Iran Steps Up Weapons Lifeline to Assad

UNITED NATIONS (Reuters) -
A man tries to extinguish a fire following shelling by forces loyal to Syria’s President Bashar al-Assad. (REUTERS/ Mohammed Dimashkia)
A man tries to extinguish a fire following shelling by forces loyal to Syria’s President Bashar al-Assad. (REUTERS/ Mohammed Dimashkia)

Iran has significantly stepped up military support to Syrian President Bashar al-Assad in recent months, solidifying its position alongside Russia as the government’s lifeline in an increasingly sectarian civil war, Western diplomats said.

Iranian weapons continue to pour into Syria from Iraq but also increasingly along other routes, including via Turkey and Lebanon, in violation of a U.N. arms embargo on Iran, Western officials told Reuters on condition of anonymity. Iraqi and Turkish officials denied the allegations.

Iran’s acceleration of support for Assad suggests the Syrian war is entering a new phase in which Iran may be trying to end the battlefield stalemate by redoubling its commitment to Assad and offering Syria’s increasingly isolated government a crucial lifeline, the envoys said.

It also highlights the growing sectarian nature of the conflict, diplomats say, with Iranian arms flowing to the Shiite terrorist group Hizbullah. That group is increasingly active on the ground in Syria in support of Assad’s forces, envoys say.

A Western intelligence report seen by Reuters in September said Iran was using civilian aircraft to fly military personnel and large quantities of weapons across Iraqi airspace to aid Assad. Iraq denied that report but later made a point of inspecting an Iran-bound flight that it said had no arms on board.

Much of the weaponry going to Syria now, diplomats say, continues to be shipped to Iran through Iraqi airspace and overland through Iraq, despite Baghdad’s repeated promises to put a stop to Iranian arms supplies to Assad in violation of a U.N. arms embargo on Tehran over its nuclear program.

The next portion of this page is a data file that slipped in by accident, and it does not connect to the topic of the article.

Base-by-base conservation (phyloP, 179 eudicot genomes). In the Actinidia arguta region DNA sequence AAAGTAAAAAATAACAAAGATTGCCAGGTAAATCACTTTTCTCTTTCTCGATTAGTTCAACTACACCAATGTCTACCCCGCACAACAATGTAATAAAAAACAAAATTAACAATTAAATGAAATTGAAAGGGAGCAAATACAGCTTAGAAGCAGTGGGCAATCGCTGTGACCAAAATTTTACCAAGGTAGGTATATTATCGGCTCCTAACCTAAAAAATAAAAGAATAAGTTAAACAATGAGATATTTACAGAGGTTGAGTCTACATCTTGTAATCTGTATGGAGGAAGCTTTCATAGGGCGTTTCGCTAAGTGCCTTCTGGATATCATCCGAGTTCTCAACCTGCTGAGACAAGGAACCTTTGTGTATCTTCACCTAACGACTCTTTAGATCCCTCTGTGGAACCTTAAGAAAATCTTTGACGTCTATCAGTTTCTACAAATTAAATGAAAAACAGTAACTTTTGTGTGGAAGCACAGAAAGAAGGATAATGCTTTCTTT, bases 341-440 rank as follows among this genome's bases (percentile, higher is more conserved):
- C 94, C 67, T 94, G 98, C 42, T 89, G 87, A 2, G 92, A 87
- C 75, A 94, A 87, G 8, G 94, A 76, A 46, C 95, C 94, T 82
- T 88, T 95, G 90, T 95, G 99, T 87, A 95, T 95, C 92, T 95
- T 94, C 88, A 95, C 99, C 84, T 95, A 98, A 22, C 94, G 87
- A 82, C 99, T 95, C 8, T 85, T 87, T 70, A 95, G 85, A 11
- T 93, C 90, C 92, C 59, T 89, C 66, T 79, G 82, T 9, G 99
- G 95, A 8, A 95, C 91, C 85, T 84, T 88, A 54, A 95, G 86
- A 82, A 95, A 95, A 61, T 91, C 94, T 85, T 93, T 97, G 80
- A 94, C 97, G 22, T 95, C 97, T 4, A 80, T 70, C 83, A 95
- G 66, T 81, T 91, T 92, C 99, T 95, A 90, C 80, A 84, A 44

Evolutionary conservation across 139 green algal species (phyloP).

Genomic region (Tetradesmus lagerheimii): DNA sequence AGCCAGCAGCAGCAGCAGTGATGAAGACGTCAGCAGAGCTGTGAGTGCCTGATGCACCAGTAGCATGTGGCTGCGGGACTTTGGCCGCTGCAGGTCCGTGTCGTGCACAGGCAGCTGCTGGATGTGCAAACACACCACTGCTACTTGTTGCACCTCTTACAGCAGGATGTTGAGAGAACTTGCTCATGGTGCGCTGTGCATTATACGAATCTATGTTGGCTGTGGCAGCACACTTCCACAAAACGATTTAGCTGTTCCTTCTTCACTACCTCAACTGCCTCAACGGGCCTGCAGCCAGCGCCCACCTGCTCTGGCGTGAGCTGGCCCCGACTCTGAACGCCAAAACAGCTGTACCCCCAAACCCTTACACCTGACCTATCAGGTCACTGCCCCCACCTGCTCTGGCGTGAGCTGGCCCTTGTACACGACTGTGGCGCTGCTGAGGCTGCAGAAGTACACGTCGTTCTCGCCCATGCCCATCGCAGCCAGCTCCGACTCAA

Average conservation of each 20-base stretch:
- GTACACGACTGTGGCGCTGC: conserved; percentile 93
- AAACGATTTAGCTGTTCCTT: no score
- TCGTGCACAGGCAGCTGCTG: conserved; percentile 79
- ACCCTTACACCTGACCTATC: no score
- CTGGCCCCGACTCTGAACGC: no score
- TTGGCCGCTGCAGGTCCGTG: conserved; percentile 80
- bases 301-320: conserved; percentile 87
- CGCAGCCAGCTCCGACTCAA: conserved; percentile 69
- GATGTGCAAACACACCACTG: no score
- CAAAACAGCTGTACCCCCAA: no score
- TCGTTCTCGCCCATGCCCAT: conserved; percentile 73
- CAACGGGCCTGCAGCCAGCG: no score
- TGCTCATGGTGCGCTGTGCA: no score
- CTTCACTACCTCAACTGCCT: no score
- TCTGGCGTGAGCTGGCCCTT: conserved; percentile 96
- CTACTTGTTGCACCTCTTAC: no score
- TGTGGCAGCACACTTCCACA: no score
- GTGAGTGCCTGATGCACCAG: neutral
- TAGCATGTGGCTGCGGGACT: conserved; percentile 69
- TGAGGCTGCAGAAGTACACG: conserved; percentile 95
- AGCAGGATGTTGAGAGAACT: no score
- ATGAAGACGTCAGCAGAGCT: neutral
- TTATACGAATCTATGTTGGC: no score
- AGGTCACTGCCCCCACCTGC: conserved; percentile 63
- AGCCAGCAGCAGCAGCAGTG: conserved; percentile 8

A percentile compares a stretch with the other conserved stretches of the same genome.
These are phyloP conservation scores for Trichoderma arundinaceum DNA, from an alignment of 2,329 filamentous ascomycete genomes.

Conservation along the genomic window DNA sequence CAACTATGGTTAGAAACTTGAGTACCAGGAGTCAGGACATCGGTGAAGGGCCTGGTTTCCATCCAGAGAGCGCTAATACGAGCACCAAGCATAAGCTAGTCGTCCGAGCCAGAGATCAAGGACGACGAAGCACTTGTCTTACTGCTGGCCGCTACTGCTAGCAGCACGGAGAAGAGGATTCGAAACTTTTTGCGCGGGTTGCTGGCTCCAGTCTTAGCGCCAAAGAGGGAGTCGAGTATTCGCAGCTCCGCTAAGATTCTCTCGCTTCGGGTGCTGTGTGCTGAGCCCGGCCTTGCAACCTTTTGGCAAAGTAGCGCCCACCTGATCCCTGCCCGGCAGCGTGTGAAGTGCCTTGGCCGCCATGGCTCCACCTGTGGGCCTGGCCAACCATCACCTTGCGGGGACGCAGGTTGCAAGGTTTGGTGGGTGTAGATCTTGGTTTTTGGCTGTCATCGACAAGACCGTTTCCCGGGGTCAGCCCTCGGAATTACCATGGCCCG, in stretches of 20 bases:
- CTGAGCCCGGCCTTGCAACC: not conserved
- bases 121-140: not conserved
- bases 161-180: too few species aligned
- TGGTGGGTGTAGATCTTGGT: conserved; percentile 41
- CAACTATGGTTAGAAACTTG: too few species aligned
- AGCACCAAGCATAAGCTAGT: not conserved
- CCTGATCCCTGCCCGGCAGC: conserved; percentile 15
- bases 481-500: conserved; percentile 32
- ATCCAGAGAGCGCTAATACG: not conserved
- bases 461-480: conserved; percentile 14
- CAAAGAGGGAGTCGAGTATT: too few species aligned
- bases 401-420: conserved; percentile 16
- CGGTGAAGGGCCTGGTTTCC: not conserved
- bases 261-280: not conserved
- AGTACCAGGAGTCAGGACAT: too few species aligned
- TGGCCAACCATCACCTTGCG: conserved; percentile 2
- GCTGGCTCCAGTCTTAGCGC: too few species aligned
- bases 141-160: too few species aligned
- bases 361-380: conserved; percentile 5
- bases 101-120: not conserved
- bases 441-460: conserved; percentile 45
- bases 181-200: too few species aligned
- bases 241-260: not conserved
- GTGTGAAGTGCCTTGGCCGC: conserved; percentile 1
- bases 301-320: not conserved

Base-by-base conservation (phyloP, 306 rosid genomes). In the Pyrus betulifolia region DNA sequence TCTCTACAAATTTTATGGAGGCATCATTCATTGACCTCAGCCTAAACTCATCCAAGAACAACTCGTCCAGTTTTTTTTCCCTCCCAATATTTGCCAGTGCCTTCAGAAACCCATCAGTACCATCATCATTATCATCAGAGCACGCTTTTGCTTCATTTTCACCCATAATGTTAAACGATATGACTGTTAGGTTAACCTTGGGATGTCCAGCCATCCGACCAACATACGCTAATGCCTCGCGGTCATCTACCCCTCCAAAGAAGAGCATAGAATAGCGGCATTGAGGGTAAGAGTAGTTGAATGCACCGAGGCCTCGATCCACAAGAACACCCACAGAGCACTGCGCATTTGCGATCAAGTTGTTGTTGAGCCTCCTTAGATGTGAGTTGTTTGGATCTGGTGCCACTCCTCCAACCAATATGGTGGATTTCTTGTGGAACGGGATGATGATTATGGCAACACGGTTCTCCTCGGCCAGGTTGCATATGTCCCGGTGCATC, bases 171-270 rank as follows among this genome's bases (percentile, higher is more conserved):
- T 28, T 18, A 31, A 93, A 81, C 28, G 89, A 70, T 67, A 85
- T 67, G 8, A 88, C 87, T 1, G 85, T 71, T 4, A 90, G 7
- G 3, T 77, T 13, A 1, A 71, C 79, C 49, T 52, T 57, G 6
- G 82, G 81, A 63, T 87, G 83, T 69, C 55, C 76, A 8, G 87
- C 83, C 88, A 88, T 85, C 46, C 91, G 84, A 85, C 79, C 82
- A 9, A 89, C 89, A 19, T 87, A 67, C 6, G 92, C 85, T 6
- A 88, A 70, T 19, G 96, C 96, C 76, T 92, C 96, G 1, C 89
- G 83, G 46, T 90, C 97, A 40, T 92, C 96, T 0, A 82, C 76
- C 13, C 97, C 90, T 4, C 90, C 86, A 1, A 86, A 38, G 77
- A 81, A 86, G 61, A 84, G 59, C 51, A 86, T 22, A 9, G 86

“They [Iran] are playing now a crucial role,” a senior diplomat said, adding that Hizbullah was “hardly hiding the support it’s giving to the [Syrian] regime.”

He added that the Syrian civil war was becoming “more and more sectarian,” with Sunnis — an increasing number of whom come from Iraq — battling Shiites and members of Assad’s Alawite sect, an offshoot of Shiite Islam.

Ali al-Moussawi, Iraqi Prime Minister Nuri al-Maliki’s media adviser, strongly denied the allegations, saying on Wednesday, “No, such a thing never happened. Weapons did not and will not be transferred from Iran to Syria through Iraq, whether by land or by air.”

Assad’s ally Russia criticizes U.S., European and Gulf Arab governments for their aid to Syrian rebels seeking to topple Assad.

Russia has said repeatedly that its military support for Syria includes anti-missile air defense systems but no attack weapons such as helicopters.